Sridharan Ramaratnam, MBBS, MD Director and Senior Consultant, Institute of Neurological Scienes, SRM Institute for Medical Sciences, India

Sridharan Ramaratnam, MBBS, MD is a member of the following medical societies: American Academy of Neurology, American Epilepsy Society, Royal College of Physicians and Surgeons of Glasgow, Indian Medical Association, National Academy of Medical Sciences (India)

Disclosure: Nothing to disclose.

Coauthor(s)

Nicholas Lorenzo, MD, MHA, CPE Founding Editor-in-Chief, eMedicine Neurology; Founder and CEO/CMO, PHLT Consultants; Chief Medical Officer, MeMD Inc

Nicholas Lorenzo, MD, MHA, CPE is a member of the following medical societies: Alpha Omega Alpha, American Association for Physician Leadership, American Academy of Neurology

Disclosure: Nothing to disclose.

Specialty Editor Board

Francisco Talavera, PharmD, PhD Adjunct Assistant Professor, University of Nebraska Medical Center College of Pharmacy; Editor-in-Chief, Medscape Drug Reference

Disclosure: Received salary from Medscape for employment. for: Medscape.

Chief Editor

Helmi L Lutsep, MD Professor and Vice Chair, Department of Neurology, Oregon Health and Science University School of Medicine; Associate Director, OHSU Stroke Center

Helmi L Lutsep, MD is a member of the following medical societies: American Academy of Neurology, American Stroke Association

Disclosure: Medscape Neurology Editorial Advisory Board for: Stroke Adjudication Committee, CREST2.

Acknowledgements

Lakshmi Narasimhan Ranganathan, MD Tutor, Institute Of Mental Health, Chennai, India; Senior Civil Assistant Surgeon, Tamil Nadu Medical Services

Disclosure: Nothing to disclose.

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A man with neuralgic amyotrophy presenting with wasting of deltoids involving the right side more than the left.
A middle-aged man with (atypical) anterior horn cell disease presenting with wasting of the right quadriceps.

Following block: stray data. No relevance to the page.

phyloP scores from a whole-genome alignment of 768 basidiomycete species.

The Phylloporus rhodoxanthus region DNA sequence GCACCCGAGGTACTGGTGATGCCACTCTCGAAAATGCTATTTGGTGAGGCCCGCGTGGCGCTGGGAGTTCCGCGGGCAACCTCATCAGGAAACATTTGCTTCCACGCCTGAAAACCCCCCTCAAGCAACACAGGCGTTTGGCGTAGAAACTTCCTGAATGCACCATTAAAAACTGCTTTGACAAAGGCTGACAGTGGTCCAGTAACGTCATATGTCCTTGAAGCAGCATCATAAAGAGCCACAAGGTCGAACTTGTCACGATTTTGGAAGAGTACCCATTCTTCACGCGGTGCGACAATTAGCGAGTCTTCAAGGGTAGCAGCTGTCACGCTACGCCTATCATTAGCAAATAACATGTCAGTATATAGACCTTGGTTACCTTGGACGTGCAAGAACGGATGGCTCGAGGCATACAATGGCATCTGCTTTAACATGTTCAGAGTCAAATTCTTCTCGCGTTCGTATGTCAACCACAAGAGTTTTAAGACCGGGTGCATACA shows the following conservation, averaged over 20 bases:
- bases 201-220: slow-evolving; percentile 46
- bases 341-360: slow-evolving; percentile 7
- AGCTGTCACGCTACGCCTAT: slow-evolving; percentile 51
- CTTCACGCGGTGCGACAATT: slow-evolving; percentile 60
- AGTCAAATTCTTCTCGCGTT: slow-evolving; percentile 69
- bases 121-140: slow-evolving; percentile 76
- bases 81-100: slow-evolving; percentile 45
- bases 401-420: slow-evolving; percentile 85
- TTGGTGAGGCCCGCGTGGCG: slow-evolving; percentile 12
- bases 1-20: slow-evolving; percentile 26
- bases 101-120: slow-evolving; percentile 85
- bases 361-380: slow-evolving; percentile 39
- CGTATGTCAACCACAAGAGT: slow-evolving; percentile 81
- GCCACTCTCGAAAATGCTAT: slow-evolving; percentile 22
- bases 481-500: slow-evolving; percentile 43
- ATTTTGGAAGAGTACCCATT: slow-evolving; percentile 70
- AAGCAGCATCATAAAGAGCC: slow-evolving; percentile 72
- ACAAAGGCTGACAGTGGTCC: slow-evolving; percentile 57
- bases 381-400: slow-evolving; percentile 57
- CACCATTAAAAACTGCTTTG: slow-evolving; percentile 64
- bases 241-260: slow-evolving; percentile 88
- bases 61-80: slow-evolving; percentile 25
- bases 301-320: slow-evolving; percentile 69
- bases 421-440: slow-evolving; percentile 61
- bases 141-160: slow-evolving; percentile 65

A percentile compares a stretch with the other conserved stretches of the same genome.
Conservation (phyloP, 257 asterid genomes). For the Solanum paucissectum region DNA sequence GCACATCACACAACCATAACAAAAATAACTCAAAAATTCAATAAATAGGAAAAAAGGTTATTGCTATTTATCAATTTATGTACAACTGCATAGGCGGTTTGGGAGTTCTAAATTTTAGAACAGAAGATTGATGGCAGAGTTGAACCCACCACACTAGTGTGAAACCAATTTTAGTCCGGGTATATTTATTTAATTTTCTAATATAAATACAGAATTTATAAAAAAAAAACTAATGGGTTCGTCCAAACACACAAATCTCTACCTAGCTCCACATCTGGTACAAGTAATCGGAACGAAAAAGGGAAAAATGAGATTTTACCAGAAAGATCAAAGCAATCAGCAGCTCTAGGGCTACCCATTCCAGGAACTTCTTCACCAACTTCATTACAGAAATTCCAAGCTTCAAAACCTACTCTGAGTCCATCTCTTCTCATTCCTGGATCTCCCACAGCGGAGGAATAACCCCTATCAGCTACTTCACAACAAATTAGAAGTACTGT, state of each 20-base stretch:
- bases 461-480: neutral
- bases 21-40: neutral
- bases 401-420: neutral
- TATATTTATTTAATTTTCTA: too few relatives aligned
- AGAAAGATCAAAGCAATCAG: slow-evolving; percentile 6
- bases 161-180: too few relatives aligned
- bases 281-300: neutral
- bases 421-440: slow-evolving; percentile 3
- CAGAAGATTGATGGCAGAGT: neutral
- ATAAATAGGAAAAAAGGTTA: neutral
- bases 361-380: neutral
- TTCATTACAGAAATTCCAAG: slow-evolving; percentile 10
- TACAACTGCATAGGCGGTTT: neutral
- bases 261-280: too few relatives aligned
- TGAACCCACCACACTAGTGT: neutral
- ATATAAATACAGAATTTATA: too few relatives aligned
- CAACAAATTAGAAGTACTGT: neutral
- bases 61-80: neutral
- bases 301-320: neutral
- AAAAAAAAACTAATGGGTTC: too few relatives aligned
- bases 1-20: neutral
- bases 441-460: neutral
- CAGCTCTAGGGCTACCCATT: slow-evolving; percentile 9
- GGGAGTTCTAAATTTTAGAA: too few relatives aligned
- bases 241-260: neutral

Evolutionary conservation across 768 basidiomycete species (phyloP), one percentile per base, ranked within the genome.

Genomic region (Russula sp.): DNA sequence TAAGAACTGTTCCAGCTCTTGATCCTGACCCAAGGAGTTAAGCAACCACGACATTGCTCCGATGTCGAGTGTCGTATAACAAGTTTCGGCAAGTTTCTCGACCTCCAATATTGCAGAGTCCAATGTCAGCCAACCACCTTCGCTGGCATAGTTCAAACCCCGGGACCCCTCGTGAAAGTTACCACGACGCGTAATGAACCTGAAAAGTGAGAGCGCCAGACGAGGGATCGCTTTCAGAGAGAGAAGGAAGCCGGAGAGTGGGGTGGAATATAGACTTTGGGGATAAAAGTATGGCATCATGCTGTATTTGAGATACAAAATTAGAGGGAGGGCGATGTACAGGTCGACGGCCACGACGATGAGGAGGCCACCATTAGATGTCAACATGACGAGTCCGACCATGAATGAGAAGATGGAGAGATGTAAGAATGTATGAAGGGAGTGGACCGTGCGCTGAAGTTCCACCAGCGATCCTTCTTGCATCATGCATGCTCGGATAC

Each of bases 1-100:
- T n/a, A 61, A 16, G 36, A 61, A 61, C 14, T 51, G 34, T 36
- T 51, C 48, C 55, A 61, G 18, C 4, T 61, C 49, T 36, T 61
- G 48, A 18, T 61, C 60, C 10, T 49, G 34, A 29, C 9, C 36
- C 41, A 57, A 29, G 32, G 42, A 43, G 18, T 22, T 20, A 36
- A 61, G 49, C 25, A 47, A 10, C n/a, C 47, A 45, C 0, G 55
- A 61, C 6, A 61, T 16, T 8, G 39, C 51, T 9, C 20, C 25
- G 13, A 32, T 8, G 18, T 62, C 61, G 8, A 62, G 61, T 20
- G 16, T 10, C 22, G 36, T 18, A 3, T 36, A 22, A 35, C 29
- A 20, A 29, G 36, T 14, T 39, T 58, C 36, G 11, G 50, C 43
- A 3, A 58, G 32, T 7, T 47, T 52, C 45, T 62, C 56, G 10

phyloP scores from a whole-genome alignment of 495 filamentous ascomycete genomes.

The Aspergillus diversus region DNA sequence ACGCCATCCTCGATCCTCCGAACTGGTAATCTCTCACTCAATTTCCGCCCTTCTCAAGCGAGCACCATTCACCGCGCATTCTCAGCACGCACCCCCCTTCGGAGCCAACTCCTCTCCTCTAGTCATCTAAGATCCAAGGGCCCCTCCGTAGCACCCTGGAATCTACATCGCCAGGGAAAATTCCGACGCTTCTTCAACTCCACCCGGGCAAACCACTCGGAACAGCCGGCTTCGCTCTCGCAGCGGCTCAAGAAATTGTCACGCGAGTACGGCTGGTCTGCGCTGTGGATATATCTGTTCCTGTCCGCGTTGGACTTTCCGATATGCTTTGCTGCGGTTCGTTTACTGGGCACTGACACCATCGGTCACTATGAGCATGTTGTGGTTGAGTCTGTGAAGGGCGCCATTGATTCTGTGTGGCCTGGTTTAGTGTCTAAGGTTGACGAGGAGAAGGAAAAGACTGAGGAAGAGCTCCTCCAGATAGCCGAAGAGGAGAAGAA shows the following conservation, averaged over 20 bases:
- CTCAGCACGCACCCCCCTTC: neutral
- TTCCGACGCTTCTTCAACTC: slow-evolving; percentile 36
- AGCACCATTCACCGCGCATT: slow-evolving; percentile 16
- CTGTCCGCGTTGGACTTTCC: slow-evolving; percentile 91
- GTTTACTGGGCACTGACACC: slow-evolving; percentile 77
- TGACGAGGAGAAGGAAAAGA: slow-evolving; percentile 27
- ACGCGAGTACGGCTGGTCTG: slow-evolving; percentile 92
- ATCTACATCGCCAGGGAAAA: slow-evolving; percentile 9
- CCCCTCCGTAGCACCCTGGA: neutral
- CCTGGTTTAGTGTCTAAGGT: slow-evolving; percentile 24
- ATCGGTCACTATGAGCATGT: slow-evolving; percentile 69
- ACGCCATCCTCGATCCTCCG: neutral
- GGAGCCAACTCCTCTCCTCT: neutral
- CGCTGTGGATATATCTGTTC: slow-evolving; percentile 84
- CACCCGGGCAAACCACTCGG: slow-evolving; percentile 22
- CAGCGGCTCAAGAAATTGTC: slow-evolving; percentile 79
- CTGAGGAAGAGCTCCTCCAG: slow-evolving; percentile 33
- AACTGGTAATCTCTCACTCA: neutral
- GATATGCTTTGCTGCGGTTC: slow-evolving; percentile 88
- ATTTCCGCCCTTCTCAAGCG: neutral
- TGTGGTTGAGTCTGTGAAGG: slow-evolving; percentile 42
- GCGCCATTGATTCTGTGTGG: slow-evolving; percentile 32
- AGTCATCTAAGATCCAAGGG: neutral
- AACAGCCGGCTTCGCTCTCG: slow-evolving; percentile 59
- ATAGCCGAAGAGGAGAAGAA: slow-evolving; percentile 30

EMG at rest from the right quadriceps muscle of a patient with atypical anterior horn cell disease and isolated atrophy of the right quadriceps; EMG shows spontaneous activity.
EMG on voluntary effort from the right quadriceps muscle of a patient with atypical anterior horn disease and isolated atrophy of the right quadriceps; EMG shows motor unit potentials that exhibit prolonged duration and polyphasia.
EMG on maximal effort from the right quadriceps muscle of a patient with atypical anterior horn disease and isolated atrophy of the right quadriceps; EMG shows an impaired interference pattern.
Clinical photograph of a subject with monomelic amyotrophy showing wasting of left forearm. Note the characteristic feature of oblique atrophy, where a normal brachioradialis dominates the atrophied forearm.
Wasting of right forearm and both hand muscles in a patient with Hirayama Disease. Note the oblique atrophy of right forearm.
Wasting of small muscles of the hands in a patient with Hirayama Disease.
T2-weighted cervical spine MRI of a patient with Hirayama disease showing focal cord hyperintensity at C5-C6 level.
T2-weighted cervical spine MRI of the same patient during neck flexion showing anterior displacement of the posterior dural wall with flattening and compression of the cord against the bodies of the vertebrae with prominent dorsal epidural flow voids.